Daniel sat quietly, still picking at his salad and lost in thought. “Such a messed up time in my life.”
“You told me once that you spent 9 years in a wheelchair,” I said. “What made you decide to learn to walk again? And what was it like?”
“It was hell,” Daniel said simply. “I mean, not being able to walk didn’t just affect me. My family was affected, I was extremely depressed, and I had a lot of anger. I felt trapped even on crutches. One doctor offered to snap off the tendon completely, so I wouldn’t have any more pain. I told him no, because I had this feeling that I would walk again.
“I remember being angry a lot. I had to learn how to use my left leg a lot more, and I had to be careful because if I used it too much, it would hurt, too. I remember sitting on a park bench and watching people cross the street and thinking how hard it was, thinking, ‘How do they do that?’ I started parking my car in the back of the parking lot. Sometimes it would take me 30 or 40 minutes just to cross the parking lot. I fell a lot. I still fall.”
“Do you still have pain?” I asked Daniel, who was eating his salad now.
“I don’t remember what life before pain feels like,” he answered matter-of-factly.
I suddenly remembered Daniel’s gait. It wasn’t a strut at all, I realized. It was the result of endless hours of dogged determination, of gritting teeth and fighting through it, of refusing to accept anything less than walking after a debilitating injury. Not for the first time, I reevaluated my perceptions of the people I think I know.
“There are these monkeys at the Duke University Center for Neuroengineering,” I said. “They have learned how to move a virtual avatar hand with their brains, and they are now able to experience virtual textures. The science surrounding this is developing an exoskeleton for people who can’t walk, to enable them to walk again and have sensory experiences. Would you have used this technology to help you walk, if it had been available all those years ago?”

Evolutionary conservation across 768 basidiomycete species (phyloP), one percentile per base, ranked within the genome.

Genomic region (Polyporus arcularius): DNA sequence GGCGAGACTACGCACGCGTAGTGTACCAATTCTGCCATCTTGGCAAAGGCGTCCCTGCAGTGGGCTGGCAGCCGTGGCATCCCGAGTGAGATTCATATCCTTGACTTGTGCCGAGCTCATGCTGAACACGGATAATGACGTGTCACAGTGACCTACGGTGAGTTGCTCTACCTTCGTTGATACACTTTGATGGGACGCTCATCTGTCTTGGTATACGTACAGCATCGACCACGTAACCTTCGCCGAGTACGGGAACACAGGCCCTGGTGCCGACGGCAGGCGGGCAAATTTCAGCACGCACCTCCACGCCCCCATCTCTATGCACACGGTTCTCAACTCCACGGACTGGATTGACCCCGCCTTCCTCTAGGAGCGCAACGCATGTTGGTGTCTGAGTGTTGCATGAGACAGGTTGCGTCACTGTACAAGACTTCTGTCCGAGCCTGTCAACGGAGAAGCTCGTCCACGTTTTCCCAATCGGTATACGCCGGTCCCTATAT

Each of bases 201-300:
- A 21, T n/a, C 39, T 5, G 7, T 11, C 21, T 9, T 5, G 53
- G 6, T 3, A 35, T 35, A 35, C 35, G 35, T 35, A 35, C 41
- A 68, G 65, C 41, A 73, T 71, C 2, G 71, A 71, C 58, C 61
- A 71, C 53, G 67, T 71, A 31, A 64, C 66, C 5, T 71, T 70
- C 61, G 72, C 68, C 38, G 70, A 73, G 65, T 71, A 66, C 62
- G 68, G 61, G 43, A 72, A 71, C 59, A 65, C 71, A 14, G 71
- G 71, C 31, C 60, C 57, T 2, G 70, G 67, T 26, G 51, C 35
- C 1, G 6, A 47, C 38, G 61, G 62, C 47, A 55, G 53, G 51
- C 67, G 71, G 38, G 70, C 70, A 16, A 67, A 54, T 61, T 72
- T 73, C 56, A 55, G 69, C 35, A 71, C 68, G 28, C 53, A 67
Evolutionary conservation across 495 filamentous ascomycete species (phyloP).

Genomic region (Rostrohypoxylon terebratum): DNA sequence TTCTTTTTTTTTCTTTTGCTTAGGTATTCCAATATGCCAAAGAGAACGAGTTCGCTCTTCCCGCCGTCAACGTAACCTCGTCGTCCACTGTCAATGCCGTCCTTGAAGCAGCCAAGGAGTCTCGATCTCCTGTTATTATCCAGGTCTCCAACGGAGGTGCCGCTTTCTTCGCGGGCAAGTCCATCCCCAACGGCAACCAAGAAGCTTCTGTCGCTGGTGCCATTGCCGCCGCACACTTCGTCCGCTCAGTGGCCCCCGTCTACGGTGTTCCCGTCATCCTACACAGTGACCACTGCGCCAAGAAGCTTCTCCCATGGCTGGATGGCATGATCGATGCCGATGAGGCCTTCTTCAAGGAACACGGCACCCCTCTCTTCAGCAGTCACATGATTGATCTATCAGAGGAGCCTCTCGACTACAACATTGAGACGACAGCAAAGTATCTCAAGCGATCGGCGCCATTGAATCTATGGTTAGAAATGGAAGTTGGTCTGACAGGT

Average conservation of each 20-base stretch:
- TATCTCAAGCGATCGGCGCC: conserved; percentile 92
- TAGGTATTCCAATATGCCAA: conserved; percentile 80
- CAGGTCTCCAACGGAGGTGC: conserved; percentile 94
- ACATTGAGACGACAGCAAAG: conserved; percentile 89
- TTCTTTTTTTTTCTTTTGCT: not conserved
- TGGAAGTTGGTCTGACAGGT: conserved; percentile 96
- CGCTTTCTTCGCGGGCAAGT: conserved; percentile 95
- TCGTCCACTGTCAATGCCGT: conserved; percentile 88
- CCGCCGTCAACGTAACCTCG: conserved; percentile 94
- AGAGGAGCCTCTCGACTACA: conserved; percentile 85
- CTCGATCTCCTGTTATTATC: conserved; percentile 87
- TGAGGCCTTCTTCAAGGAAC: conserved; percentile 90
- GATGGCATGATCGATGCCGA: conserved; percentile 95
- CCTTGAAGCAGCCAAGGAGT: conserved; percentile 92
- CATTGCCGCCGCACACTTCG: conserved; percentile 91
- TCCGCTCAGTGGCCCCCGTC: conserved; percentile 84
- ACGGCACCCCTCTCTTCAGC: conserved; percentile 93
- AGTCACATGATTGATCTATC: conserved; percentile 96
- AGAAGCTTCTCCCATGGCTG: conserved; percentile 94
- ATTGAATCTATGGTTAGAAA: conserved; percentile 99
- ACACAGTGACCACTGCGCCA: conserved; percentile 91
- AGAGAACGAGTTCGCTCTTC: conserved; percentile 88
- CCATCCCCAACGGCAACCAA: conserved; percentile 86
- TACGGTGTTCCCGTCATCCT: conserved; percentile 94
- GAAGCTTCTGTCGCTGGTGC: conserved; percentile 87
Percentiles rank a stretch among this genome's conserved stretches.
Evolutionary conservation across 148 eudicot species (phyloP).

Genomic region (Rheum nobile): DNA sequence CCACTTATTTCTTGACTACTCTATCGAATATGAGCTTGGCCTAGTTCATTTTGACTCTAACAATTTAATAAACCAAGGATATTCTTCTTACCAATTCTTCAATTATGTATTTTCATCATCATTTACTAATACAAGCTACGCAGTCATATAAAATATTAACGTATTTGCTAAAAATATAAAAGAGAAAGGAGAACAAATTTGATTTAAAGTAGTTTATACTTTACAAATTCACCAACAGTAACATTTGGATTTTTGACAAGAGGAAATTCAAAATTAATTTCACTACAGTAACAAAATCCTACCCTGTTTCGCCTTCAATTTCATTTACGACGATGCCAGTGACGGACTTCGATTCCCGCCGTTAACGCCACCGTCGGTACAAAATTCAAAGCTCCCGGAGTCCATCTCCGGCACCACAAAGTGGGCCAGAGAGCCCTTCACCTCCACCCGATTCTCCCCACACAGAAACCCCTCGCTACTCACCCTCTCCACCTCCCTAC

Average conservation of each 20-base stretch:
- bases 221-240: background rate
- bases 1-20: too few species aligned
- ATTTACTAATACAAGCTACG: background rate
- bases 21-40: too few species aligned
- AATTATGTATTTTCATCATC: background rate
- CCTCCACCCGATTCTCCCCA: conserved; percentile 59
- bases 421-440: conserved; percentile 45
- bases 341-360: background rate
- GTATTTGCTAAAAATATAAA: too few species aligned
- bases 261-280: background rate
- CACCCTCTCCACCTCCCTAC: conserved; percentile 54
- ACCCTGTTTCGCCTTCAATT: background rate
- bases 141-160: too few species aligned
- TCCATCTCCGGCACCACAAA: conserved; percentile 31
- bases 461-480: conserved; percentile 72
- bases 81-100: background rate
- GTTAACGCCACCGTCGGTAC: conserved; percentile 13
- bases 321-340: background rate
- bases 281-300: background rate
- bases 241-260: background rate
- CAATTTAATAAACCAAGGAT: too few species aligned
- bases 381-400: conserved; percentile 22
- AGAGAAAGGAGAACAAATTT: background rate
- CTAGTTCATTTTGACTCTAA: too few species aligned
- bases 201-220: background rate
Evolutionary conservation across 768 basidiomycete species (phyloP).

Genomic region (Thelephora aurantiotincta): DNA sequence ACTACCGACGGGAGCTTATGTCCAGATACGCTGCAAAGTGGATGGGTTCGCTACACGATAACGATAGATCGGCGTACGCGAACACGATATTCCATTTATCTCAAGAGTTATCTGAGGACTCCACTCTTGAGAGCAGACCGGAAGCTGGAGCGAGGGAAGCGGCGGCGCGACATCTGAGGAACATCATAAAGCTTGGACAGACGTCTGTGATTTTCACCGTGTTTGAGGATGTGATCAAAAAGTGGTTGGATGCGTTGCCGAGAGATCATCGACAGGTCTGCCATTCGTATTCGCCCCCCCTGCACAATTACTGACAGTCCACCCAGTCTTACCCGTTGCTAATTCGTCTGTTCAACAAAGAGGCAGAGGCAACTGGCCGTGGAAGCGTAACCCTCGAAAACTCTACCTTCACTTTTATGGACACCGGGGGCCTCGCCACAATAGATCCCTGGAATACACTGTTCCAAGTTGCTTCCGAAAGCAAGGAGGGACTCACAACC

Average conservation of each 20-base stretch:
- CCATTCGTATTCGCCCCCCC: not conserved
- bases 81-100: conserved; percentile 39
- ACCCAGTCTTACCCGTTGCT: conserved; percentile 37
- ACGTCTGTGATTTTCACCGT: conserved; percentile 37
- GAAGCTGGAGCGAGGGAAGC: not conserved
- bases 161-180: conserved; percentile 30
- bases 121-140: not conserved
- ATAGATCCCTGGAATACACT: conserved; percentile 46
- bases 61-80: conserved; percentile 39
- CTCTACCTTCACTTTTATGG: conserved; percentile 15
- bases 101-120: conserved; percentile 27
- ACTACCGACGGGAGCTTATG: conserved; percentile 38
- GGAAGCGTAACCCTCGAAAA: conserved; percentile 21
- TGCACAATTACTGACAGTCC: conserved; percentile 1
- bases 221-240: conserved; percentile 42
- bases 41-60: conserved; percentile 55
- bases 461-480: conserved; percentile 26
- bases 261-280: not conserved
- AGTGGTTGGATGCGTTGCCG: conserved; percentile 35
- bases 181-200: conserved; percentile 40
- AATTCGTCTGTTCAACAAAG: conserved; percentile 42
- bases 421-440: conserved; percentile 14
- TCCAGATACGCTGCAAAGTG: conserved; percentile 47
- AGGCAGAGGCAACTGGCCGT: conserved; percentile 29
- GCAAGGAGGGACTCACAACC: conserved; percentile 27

“I would have at least tried it,” Daniel said, “assuming I had the money. I tried everything: Acupuncture, essential oils (which were both pretty beneficial), ultrasound therapy, all sorts of leg stretches, water therapy. But it would depend on whether or not it would be more trouble than it’s worth. I mean, I have less pain with a wheelchair, but it’s such a huge pain in the ass. I would have tried it, though. I would even try it now.”
“This new science from Duke University makes me think of that movie Avatar, you know?” I told Daniel. “I thought of that scene when Jake Sully first plugs into his avatar body and immediately gets up and starts running. When I read about the monkeys and remembered that the main character of Avatar was in a wheelchair, I thought,’I’ve got to call my friend Dan and ask him what he thinks about this.'”
“Oh, that scene made me cry,” Daniel said as we walked out of Denny’s and back to my car, parked two blocks away (on the walk back, Daniel explained the mechanics of his walk, and how he still has little use of his right leg). “That was the hardest part of the movie to watch. I mean, he was a Marine, and I was a soldier, too, and when you spend that much of your life being physical and lose your mobility… people just don’t understand.”
People may not understand, but science does. There are a few advances in science that make me queasy, but so far, the only question I have about Duke University’s Walk Again Project is:
When will it be ready?